Monday, May 9, 2011

When Writing Fiction, Be Specific

I have been blogging a lot about short stories, probably because I am writing a collection of my own right now. I am also consulting on the short-story collection of one of my writer friends. Thus, I have some pointers for writers in terms of short stories – and in terms of fiction in general.

Be Specific
I cannot urge this enough. With the short story especially, you have little time to get across a lot of information. You don’t have time to be coy. Just spit it out: What are you talking about, who are you referring to. If you are introducing a character who is the main character's mother, don’t call her something else, like “confidante” the first time we meet her. She might be the main character's confidante, but why not give us more information? Don't just make up a bunch of metaphors that only allude to who she is -- why not just tell us who she is. I know this might seem “on the nose,” but, in a sense, it needs to be. And if this character isn't just the main character's mother, but her step-mother, then please tell us that too, from the get-go. I know a lot of writers want to build a kind of mystery around their characters, surprising the reader later, but unless you are a very experienced writer, this is probably not going to work. State the facts.

Name Your Characters
I know there are writers who have lived on this planet, who are capable of creating these wonderfully dreamy worlds in which characters don’t actually have names but are only spoken of in terms of pronouns and nouns. “She went to the store.” “The girl didn’t like the boy.” I think Marguerite Duras, who is one of my all-time favorite writers, probably did this. But remember, Duras almost won the Nobel Prize for Literature. Most of us are not Duras. So please name your characters. Don’t try to create a wistful story by leaving out the names. It doesn’t make the story wistful, just confusing and vague. Give your characters names! This not only makes it easier for us to sort through the information, especially if there is more than one character with the same gender. “He needed to speak to him about his problem.” Huh? Which guy has the problem? Tell me!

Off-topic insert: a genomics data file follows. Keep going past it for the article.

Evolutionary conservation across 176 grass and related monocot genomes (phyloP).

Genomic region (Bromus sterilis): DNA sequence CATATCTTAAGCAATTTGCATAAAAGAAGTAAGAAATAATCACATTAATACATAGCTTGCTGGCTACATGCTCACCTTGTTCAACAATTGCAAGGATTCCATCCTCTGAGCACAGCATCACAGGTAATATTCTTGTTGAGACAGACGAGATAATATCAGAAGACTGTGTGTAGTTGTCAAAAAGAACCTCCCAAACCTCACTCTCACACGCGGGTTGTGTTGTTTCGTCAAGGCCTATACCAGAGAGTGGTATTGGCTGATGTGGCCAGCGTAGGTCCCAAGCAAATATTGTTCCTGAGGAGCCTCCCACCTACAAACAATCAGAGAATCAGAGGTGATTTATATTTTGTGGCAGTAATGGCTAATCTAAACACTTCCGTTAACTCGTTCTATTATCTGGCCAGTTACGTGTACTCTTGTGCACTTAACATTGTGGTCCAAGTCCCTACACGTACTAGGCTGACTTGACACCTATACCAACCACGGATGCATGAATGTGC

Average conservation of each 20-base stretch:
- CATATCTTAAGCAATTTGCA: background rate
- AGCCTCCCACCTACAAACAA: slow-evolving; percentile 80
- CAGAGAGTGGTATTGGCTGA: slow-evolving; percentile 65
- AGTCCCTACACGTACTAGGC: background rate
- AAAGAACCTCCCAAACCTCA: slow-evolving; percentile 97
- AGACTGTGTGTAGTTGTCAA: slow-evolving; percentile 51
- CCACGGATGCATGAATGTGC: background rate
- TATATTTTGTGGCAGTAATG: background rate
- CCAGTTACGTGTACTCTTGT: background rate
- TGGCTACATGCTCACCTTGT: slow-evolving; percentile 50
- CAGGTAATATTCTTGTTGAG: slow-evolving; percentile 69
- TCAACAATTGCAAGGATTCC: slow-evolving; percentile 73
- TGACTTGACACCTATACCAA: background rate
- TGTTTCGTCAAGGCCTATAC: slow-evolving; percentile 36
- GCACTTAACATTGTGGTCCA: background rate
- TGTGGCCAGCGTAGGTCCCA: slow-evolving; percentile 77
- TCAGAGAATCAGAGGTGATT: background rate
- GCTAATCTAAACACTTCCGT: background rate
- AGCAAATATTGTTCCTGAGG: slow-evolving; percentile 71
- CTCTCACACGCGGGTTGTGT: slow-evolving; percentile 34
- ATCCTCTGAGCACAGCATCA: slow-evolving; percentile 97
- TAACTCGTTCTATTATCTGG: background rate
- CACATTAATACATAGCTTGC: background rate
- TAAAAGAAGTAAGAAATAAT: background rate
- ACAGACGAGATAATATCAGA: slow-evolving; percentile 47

Names also tell us a lot about a character. A character named Tracie has a different personality than one named Sloane, or one named Persephone. Names are important. Names make us relate to the character more when we're reading. We want to sink our teeth into details.

Same thing, writers: be specific. Location can tell us a lot about your characters: what kind of social status they have, what their interests are... Don’t expect readers from different parts of the country (or world) to  comprehend the idiosyncrasies of the boroughs or parts of your city, even if you are writing about New York or Paris. You are still going to need to describe the part of town or the neighborhood in more detail than just stating the place.

And if you are talking about mountains, why not tell us which mountains? Vermont or Colorado or Aspen? Think about the different kind of people who live in those different mountainous places. See how it makes a difference?

The same goes for locations within locations. So your character is sitting in an office. What is the office like? Describe it! Is it an opulent office, or a run-down one? A real-estate agent's office... Well, is this agent successful or not? This isn’t a screenplay. We need description here. You and only you, as the writer, have control over what the reader feels when they read your piece. Why not make it as easy as possible for the reader to understand the world you are trying to create for them?

Jobs and Age
Again, I am advising that you be as descriptive as possible. What kind of job your characters have describe to the reader who they are. Of course, we are not the sum total of our jobs, but let’s say all you do is write that your main character works at a club. We need to know what kind of club it is: a Kiwanis club, a dance club, a country club, a casino?

In terms of ages, think about how things mean different things to people of different ages. The stakes can be raised or lowered by a significant degree, depending on age. A single 20-year-old is different than a single 40-year-old. A married 20-year-old is different than a married 40-year-old. If you don’t come out and state the age, then you need to allude to it – a lot. You need to be very specific. X character is in college. Or she’s just graduated. Or she just recently celebrated her X birthday. 

Also, be specific about relationships. A son-in-law picks up his wife’s mom from the airport, and he’s late. Don’t let this just escape us. This is the perfect time to launch into some back story, even if this is a short story. Have the mother- and son-in-law always gotten along? Does Mom approve of him? Does she hate his guts? This is going to determine how she feels about him being late. And don’t let that confrontation escape us either. Let's see it!

Again, be specific about objects, stuff. If your main character has just packed a lamp because he is moving, what kind of lamp is it? A lava lamp is very different from an antique lamp given to you by your grandmother, which is very different from a lamp purchased at Z Gallerie or one purchased at a thrift shop.

I'll will include more tips later, so stay tuned.


  1. Very good advice. I love specifics. I like a writer who has done their research and knows how to interject it through meaningful details. It really makes the story come alive.

  2. Yes, and you couldn't imagine how many writers are not specific with their writing. It really deflates the content.